Before the show we bumped into Olivia in front of the Jefferson Theater with her TMBG t-shirt on, excited about the show – i had never met Olivia before this evening. The conversation turned to the point where i admitted that my brother was in the band and Olivia said “You must be Pax”, which is i think the first time that someone has identified me by name for this connection. I was so excited i gave her one of our back stage passes.
When the show was over, we went thru the strange underground tunnels that lead to where the bands relax. The woman in the wheel chair from Louisa who i had worked on a local campaign with me, who i donated tickets to, could not come with us to the back stage party, which made me sad.
As is often the case, my brother was gregarious and generous. The commune hippies descended like locust on the food and drink in the back stage area. When we left half an hour later it was all but gone. We talked a bit about his coming tour to Australia, about angry audience vibe in Cville and other places. I also reminded him that he was completely right in his political forecast about Obama’s re-election. In May of 2012 he had forecasted “people will be surprised how much he wins by”. When i congratulated him on this forecast he was both dismissive (“could the Republicans have chosen a worse candidate?)” and quick to follow up with a new forecast for the coming two years.
“The Republican Party has opened a Pandora’s box of troubles which will ultimately tear the party apart. The Tea Party and other wingnuts will crash it within two years.” I am doubtful, but i thought Obama was going to be much closer than he was, so i will suspend disbelief.
He talked about his work to stop fracking, his insights into NY Governor Cuomo’s completely political nature (“he has no moral compass.” John said) and the unexpected popularity of their coming Australia trip.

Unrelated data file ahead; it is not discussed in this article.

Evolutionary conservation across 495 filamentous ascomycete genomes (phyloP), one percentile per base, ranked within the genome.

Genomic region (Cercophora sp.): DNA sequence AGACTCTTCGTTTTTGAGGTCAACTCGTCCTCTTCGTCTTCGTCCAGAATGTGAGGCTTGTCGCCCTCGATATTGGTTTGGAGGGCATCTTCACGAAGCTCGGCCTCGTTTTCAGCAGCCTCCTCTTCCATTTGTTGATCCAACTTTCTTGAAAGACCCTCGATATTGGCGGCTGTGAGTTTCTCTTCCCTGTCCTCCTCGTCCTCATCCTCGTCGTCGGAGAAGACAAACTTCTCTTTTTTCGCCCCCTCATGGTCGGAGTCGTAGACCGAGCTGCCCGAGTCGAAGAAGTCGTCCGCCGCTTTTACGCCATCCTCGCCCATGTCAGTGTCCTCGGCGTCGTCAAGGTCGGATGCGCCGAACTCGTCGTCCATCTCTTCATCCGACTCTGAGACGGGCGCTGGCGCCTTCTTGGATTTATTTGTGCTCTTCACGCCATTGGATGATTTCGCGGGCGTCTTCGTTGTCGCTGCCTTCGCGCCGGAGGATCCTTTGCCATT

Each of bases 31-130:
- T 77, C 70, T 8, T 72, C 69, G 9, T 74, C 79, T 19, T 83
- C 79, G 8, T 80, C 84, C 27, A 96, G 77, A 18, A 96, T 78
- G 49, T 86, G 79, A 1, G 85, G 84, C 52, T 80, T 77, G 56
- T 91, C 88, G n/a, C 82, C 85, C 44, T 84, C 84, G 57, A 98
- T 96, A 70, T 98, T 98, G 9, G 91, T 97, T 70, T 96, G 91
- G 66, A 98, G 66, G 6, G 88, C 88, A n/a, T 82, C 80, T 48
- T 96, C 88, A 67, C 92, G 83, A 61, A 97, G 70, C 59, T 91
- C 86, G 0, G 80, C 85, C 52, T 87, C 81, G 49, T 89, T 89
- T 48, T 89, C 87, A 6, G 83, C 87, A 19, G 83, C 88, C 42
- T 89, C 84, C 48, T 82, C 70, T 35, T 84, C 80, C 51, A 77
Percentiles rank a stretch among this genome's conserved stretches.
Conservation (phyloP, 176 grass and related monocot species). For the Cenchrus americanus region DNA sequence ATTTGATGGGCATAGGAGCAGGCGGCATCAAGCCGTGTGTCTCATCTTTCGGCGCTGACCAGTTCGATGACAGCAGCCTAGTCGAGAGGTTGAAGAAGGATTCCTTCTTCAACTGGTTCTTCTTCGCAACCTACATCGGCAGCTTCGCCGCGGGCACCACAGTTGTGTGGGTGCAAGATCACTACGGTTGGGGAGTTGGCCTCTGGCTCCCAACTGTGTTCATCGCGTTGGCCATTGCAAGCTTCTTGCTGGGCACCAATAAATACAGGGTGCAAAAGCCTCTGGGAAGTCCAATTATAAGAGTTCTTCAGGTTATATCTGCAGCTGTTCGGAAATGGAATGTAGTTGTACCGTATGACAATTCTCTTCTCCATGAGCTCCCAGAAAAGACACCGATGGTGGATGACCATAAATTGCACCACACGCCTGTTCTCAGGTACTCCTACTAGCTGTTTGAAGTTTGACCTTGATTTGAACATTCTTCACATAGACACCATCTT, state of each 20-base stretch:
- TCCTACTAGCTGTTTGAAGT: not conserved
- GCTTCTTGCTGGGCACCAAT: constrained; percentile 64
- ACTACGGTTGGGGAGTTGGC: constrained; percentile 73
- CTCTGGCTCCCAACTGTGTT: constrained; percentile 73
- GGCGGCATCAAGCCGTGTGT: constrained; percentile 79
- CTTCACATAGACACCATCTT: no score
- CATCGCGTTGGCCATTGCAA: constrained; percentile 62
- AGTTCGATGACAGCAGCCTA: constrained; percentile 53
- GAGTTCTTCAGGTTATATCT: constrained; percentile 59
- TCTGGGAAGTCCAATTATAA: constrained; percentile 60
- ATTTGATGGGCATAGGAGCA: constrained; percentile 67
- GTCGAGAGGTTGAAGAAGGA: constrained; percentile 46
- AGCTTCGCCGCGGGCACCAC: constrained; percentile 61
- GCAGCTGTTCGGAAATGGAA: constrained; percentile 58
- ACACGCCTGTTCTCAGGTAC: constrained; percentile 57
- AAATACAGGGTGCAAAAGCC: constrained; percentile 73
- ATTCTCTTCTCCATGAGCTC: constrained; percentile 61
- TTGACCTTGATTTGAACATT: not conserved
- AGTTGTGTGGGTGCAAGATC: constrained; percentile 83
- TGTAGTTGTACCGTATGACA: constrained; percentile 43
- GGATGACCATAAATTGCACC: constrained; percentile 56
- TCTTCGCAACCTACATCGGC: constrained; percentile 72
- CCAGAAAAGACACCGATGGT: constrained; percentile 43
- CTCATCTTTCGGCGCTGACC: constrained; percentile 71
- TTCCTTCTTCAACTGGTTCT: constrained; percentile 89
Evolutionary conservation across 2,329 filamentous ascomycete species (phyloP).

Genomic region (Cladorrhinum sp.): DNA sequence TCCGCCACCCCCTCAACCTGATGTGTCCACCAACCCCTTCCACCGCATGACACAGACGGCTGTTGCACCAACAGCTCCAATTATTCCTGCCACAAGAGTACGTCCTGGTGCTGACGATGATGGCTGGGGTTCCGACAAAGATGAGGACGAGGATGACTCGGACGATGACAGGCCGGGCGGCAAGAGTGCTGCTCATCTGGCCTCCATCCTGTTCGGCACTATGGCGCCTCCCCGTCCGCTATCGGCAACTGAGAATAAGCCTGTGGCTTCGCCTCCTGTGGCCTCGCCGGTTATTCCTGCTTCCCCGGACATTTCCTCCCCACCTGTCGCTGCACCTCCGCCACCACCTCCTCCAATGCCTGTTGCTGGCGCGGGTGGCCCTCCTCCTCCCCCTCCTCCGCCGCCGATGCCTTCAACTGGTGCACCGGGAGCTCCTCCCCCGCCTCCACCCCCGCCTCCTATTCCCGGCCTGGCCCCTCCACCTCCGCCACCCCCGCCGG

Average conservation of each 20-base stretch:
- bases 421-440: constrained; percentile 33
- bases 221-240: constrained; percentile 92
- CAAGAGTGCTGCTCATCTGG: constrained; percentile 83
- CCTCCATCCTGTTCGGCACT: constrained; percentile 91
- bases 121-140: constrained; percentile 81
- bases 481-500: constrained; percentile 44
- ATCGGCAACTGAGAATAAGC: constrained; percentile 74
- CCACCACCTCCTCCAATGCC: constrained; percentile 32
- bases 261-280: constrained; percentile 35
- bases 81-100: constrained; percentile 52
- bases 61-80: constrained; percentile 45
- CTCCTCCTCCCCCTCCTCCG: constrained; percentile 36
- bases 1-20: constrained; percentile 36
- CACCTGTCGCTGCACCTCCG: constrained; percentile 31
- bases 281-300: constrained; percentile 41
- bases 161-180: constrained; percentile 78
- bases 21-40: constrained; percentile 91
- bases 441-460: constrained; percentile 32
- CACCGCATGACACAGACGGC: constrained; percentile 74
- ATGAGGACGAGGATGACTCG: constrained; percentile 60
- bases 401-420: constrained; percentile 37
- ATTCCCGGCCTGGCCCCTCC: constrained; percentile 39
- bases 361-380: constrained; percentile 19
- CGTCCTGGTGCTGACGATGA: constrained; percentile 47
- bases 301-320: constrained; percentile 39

Having evaporated the food, my crew left the green room of the Jefferson theater without Olivia, who lingered behind in the place she always wanted to be.
Since there seems to be a bunch of TMBG fan traffic to this post, i should perhaps go more into detail about my contention that this song was written about me, since there is at least some dispute about it. The song refers to the first time Hot Cha went away a float island was his home. A pretty clear reference to the time i spent hitching on sailboats across the Pacific.
In the original Hot Cha video (which seems now to have been pulled from You Tube) i am told there was a phone with “PAX” on the center of the rotary dial.
My brother certainly feels some affinity for the prodigal son story in light of my disappearance and we did eat fondue together when we were growing up, which is a bit of an odd food choice.
Okay, enuf parasiting off my brothers fame, on to other adventures.
One of the most studied attacks in military history is the Japanese invasion of Pearl Harbor at the end of 1941 near the start of WW2. One of the often criticized aspects of this daring and hugely successful attack was the failure of the Japanese to launch a third wave. Had the Japanese hit a third time, they would have been able to destroy much of the pearl harbor infrastructure and would have set back the US pacific fleet from attacking Japan perhaps by years.